Rhythms offers ISPs a hand with Virtual Reach

ISPs may have found an answer to their prayers with a new service from Rhythms Canada Inc.

The Toronto-based provider of business-grade high-speed DSL services recently launched Virtual Reach, a network solution for ISPs to penetrate new markets easily and cost-effectively, according to Rhythms.

Simply put, the company said Virtual Reach will allow ISPs to provide service in new local markets without the expense of setting up a physical presence or building infrastructure, by backhauling traffic over an Asynchronous Transfer Mode (ATM) network between Rhythms DSL service areas.

According to Norbert Dawalibi, president and CEO of Rhythms Canada, if an ISP wants to deliver DSL they typically need to have a presence in the community or area they wish to service.

For example, (if an ISP) who is based in Montreal has a customer that has 20 locations in Montreal, five locations in Toronto and one in Vancouver, that [ISP] cannot service that customer,” Dawalibi said. “For him to do that he has to go and build an infrastructure in Toronto and Vancouver. That is very expensive and takes a lot of time.”

Dawalibi said that with Virtual Reach, Rhythms takes all the local connections in Toronto and Vancouver and makes them appear to the partner in Montreal as if they were local connections.

“The advantage to (the ISP) is that they don’t need to go and put the infrastructure in the locations where they need to provide local service. All they need is to provide the one connection of where their headquarters are and we will make those connections for them and backhaul all those remote locations (to) make them appear as if they were local,” he said.

Dawalibi said that Virtual Reach is operational now in Vancouver, Calgary, Hamilton, Toronto, Ottawa and Montreal and service is planned in Edmonton in the first quarter of 2001.

“This is great for the partners because now they can test new markets and they can extend their services to businesses that have multiple offices without having to spend the money, without the risk,” Dawalibi said.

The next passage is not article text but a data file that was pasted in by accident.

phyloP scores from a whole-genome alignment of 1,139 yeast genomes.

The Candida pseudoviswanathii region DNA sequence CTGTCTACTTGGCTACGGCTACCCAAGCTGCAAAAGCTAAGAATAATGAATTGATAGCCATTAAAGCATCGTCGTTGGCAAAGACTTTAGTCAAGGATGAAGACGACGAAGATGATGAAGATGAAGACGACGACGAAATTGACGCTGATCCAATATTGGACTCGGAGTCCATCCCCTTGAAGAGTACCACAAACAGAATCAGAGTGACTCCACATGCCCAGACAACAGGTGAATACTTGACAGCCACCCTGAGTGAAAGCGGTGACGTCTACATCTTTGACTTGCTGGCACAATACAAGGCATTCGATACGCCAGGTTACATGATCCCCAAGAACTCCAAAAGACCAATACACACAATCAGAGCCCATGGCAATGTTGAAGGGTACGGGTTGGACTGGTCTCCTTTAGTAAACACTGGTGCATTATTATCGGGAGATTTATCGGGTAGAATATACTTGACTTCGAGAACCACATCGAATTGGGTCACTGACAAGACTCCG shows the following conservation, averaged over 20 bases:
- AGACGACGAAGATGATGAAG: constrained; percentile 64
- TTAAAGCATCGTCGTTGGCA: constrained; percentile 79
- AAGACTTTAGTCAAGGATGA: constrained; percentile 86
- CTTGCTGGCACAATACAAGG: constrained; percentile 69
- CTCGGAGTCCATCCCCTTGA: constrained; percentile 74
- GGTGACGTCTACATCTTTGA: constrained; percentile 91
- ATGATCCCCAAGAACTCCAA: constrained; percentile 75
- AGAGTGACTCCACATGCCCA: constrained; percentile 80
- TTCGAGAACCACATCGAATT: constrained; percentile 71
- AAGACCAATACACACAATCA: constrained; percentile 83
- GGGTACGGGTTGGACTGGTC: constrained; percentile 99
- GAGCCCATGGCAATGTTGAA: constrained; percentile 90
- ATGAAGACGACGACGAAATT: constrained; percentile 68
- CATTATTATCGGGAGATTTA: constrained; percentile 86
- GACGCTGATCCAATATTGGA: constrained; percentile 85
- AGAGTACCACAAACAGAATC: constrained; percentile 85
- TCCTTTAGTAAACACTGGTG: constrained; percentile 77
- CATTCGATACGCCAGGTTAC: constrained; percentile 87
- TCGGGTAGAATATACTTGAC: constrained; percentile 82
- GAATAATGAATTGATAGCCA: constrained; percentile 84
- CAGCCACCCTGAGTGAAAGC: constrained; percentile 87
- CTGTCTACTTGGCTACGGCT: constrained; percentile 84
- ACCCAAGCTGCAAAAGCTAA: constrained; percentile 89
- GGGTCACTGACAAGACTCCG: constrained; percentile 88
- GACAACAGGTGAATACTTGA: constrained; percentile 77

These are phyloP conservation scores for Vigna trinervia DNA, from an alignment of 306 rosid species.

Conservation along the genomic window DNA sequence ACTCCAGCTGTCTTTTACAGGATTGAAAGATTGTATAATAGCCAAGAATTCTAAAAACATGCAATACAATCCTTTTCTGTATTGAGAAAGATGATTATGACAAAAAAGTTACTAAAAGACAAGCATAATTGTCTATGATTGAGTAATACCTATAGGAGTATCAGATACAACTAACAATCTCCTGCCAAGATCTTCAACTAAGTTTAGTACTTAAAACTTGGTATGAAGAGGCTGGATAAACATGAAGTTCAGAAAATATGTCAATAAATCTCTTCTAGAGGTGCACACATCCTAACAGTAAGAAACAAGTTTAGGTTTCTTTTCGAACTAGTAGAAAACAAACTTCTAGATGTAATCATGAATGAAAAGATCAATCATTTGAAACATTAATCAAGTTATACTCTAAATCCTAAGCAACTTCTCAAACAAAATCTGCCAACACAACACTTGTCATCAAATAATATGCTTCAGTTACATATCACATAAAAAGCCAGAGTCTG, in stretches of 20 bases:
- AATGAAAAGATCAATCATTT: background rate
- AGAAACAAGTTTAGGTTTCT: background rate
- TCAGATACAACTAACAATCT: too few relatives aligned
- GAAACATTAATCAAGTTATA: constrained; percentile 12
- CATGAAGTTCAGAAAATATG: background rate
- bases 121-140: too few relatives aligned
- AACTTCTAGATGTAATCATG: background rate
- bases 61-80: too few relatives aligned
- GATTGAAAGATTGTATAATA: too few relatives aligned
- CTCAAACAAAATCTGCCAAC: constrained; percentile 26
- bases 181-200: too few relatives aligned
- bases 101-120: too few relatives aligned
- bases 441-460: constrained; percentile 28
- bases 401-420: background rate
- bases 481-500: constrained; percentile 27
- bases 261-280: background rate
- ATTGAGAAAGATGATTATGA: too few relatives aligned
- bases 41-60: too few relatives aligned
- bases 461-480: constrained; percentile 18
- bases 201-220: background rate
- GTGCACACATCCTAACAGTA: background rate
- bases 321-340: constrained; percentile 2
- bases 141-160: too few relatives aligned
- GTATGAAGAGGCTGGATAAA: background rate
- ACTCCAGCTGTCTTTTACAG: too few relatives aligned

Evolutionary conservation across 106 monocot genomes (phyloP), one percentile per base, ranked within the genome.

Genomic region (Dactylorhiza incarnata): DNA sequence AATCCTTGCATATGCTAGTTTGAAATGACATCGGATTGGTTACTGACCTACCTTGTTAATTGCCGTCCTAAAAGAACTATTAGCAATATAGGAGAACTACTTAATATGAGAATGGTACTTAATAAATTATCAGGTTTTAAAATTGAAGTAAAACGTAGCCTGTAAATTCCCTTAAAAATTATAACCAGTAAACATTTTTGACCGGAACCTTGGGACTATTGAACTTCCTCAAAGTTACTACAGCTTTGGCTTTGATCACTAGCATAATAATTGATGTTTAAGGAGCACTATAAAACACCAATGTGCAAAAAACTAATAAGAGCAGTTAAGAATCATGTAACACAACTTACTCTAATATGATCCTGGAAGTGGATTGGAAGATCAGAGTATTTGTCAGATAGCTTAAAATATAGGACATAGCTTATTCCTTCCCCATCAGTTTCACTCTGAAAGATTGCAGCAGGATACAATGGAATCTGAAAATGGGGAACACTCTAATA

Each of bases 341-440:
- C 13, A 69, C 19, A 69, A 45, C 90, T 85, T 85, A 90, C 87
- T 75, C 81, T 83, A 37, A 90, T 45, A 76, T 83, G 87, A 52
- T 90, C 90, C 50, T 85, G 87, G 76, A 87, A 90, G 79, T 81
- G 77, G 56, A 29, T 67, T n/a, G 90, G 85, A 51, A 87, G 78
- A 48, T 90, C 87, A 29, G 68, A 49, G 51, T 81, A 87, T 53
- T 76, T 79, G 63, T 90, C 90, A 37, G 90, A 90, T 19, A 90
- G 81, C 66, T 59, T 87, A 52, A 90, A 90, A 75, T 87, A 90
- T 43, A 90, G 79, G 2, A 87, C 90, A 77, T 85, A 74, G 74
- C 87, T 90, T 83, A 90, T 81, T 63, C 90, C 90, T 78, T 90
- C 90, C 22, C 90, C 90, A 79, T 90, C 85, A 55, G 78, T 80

He said that with Virtual Reach, Rhythms can offer this service across the country. He said the telephone companies, being regional, cannot offer services like Virtual Reach because they do not have the infrastructure across the country.

Martin Fraser, vice-president of telecommunications for Toronto-based Star Data Systems Inc., a supplier of on-line real-time information systems to Canada’s investment community, said before Virtual Reach, Star Data had free frame relay and dedicated services connecting to its Montreal locations, and then distributed services from Montreal to its clients.

Fraser said Star Data has redundant data centres in Toronto and Markham, Ont. He said the company needed a way to connect its clients in Montreal to those two data centres.

“Rhythms’ solution with Virtual Reach was just the ticket. Virtual Reach allows us to bring those clients directly back, eliminating a point-of-failure on our network,” Fraser said. “It is totally invisible to me. I don’t know that those customers have a geographical difference from a Toronto customer. Virtual Reach allows me to manage those people as if they were right next door, which is very attractive to us.”

Dawalibi said “businesses like our partners realize that it is very critical to be able to provide complete solutions to those business users. They didn’t have a service to deliver before, whereas now with the service we deliver, they can provide solutions to those businesses that (may have) 20 or 30 locations.”

Rhythms is on the Web at www.rhythmscanada.com.